Stormers sit pretty after first phase
DHL Stormers coach Robbie Fleck said he was a little let down by the performance against the Southern Kings at the weekend, but as his team heads into a week’s well deserved break for their first bye he should be elated at how the first part of the season has gone.
Before the Stormers’ Vodacom Super Rugby campaign started there would have been many who would have felt they could come unstuck in their first game against the Vodacom Bulls, who looked stronger on paper, and maybe even against the Jaguares too. Instead the Stormers boast a clean slate, and it says something that their coach can be unhappy with a 41-10 away win on a day that he was testing his squad’s depth with several changed combinations.
And although the bonus point picked up at Mandela Bay Stadium was the first of the season for the Stormers, a closer look at the stats for the Cape team after three matches will show a compelling argument in favour of the massive improvement that has been made to the Stormers’ attacking potency.
Not long ago the Stormers used to be criticised for their inability to get over the whitewash for five pointers, but the six tries scored in Port Elizabeth boosted their tally for the season to 15 across three matches. That is five tries a game, and they have still left points on the table in some games. And it didn’t just start in competition, they also scored nine tries in the final warm-up game against the Lions.
What is encouraging for Stormers fans is that Fleck is far from satisfied, and believes his team could have done more against the Kings.
“I would have liked us to kick on more and there were stages when we could have, but we let ourselves down with errors here and there,” said Fleck.
The coach described the mistakes made against the Kings as teething problems that can be anticipated when a team is aggressively setting out on a new way of playing.
“It’s where we’re going. We are going to put ourselves under pressure with a bit more high risk,” he said.
Were the old bonus point system in place, the Stormers would have banked a full house of five log points in all three matches, which would have given them 15 points. As it is though they are top of both Africa Conference 1 and the combined African conference log.
A high percentage of those tries have been scored by the backs, and many of them have been quite spectacular efforts executed from long range. The inside pass with which Robert du Preez put EW Viljoen away in the buildup to the second try against the Kings and the try scored by SP Marais against the Bulls were just examples of the class that has been added to the Stormers’ game during the off-season.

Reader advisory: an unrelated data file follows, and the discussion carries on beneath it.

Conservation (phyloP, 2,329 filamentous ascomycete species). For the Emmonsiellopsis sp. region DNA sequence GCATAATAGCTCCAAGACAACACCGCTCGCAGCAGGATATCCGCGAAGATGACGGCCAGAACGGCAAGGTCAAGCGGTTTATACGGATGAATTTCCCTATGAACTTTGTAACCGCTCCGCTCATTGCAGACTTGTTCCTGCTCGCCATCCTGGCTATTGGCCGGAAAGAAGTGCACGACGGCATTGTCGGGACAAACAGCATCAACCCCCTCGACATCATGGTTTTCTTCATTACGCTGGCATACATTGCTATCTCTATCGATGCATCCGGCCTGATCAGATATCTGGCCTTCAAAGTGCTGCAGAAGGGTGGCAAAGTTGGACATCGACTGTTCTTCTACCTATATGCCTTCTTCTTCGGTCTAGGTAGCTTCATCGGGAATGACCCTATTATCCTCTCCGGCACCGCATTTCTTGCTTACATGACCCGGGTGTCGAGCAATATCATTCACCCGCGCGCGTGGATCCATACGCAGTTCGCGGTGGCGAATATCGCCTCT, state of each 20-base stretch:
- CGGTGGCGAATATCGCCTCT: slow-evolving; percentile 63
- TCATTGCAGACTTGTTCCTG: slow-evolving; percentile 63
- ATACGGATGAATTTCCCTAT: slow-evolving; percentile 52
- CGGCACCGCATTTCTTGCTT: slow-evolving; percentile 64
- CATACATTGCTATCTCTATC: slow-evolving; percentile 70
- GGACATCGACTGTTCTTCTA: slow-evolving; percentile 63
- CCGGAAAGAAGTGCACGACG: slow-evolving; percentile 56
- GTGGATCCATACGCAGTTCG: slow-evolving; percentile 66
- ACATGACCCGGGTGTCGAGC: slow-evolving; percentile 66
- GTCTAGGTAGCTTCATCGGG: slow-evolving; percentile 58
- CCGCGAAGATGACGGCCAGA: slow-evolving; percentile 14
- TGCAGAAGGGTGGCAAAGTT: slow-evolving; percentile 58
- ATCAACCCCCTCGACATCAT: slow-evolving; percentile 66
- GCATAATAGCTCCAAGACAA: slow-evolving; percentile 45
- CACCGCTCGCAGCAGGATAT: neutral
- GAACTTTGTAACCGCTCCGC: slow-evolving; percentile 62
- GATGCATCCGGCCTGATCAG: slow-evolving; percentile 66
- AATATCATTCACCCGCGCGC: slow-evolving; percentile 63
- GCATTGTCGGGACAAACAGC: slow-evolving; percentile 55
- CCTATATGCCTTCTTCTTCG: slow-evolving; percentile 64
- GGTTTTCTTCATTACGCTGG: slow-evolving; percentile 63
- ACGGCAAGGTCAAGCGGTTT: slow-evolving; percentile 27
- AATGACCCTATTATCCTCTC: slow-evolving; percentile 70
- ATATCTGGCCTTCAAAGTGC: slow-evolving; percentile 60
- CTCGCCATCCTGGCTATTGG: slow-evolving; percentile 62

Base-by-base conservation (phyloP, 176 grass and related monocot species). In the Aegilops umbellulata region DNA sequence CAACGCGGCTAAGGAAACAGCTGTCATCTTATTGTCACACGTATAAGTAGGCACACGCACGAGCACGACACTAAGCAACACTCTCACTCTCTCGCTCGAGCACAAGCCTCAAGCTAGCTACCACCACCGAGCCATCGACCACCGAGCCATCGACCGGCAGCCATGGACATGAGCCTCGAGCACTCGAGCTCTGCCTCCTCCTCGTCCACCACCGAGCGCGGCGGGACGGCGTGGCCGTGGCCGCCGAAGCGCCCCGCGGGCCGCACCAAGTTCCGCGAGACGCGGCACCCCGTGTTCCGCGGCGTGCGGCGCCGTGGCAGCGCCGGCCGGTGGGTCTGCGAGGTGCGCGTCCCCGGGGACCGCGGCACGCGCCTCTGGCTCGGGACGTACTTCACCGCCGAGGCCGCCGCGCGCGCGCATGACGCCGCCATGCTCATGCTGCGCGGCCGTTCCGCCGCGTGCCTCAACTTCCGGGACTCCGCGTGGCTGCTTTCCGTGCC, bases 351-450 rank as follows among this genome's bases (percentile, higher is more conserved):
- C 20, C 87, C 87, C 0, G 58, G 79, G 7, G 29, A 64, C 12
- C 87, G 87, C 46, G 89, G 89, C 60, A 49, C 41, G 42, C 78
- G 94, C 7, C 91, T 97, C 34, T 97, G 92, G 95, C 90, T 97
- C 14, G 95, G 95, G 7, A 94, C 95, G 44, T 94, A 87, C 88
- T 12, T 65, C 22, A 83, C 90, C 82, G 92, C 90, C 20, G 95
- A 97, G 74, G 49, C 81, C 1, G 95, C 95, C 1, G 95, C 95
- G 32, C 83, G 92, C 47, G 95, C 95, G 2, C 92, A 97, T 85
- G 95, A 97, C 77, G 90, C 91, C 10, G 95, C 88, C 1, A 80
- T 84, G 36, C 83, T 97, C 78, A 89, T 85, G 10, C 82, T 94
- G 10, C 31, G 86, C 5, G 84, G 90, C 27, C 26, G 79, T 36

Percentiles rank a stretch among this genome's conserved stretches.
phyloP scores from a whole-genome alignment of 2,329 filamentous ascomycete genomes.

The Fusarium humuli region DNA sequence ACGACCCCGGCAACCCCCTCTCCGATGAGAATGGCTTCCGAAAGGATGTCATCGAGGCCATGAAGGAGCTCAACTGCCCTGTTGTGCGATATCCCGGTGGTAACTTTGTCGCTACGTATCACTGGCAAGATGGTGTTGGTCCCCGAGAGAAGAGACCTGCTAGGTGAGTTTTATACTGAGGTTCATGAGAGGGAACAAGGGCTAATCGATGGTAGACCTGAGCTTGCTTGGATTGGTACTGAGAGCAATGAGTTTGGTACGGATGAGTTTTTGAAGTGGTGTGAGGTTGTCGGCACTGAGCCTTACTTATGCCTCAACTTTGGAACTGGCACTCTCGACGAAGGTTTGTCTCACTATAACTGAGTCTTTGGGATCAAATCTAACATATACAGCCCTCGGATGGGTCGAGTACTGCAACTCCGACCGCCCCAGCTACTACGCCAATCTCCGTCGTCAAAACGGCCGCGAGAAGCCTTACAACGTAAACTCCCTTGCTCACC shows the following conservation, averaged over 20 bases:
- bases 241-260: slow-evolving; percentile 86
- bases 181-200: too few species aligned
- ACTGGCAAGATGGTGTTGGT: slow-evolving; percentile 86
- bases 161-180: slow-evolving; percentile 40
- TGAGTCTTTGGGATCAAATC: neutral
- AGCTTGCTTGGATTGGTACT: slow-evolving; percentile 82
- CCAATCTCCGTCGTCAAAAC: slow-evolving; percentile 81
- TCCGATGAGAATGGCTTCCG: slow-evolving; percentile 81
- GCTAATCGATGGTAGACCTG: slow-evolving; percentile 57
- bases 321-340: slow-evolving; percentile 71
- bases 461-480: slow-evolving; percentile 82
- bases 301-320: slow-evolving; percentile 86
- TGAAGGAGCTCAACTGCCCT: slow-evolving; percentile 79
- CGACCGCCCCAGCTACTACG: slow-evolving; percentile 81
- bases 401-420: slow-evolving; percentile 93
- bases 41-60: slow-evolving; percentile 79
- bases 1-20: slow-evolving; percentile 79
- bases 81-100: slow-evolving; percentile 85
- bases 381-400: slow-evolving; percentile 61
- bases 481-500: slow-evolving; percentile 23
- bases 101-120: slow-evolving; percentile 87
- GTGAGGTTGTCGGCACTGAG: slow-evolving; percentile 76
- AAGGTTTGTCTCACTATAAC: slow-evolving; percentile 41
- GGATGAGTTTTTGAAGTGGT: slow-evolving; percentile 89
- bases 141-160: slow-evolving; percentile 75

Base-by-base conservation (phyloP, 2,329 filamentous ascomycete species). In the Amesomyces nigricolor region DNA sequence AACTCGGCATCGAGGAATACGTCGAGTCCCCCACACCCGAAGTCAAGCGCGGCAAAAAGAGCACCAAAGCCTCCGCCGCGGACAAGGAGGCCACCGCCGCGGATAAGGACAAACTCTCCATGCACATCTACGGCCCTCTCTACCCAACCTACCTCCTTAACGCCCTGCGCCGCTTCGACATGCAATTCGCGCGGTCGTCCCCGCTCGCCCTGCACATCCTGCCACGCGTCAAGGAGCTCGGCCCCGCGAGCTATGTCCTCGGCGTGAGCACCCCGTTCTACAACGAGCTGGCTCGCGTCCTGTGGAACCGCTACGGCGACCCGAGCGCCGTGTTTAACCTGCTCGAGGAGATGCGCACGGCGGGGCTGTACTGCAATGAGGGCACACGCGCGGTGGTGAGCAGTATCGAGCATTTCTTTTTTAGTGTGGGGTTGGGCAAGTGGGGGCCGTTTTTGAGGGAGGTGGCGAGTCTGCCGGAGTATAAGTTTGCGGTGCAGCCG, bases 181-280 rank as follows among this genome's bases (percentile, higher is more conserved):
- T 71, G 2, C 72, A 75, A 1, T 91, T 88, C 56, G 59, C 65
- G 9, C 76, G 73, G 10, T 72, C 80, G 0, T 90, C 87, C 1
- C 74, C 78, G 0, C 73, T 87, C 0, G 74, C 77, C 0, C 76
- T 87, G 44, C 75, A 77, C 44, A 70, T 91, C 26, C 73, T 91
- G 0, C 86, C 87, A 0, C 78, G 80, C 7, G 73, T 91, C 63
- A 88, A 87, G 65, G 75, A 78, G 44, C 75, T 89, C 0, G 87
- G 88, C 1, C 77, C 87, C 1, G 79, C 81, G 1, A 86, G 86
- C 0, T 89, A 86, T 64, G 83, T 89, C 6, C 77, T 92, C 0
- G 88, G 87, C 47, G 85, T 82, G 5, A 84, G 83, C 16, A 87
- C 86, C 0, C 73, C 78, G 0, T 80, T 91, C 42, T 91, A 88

Even though Leolin Zas was ruled out for the season before it even started, there is plenty of pace in the back three, not forgetting of course that Seabelo Senatla and Cheslin Kolbe were among the players who missed the Kings game. Bjorn Basson’s arrival has also brought an additional option and Dillyn Leyds makes a massive allround contribution in each game he plays, with his ability to slot into the inside channels on attack a big plus for the team.
Marais has been a revelation at fullback, and EW Viljoen even more so at outside centre. Fleck’s decision to mix and match his selections to give young and fringe players an opportunity proved successful, with Damian Willemse, last year’s SA Schools flyhalf, delivering an outstanding performance in his 10 minutes on the field in Port Elizabeth.
Scrumhalf Dan Philips and flank Jaco Coetzee were two other players who got a first opportunity to play Super Rugby off the bench, and they did well, and then there was Dan du Plessis, who showed against the Kings just why so many consider him a big star of the future.
His cousin, Jean-Luc du Plessis, has done well for the Stormers as first choice this season, but Robert du Preez probably gave Fleck something to think about with his performance at flyhalf in Port Elizabeth, a game which also reminded us of the existence of Kurt Coleman. Ruled out of rugby through injury last year, the experienced Coleman is now third in line but is a man who can do a job when called upon.
It does get tougher for the Stormers from here and a sequence of games against New Zealand teams is an imposing obstacle on the not too distant horizon but for now they can feel confident because their plan is coming together.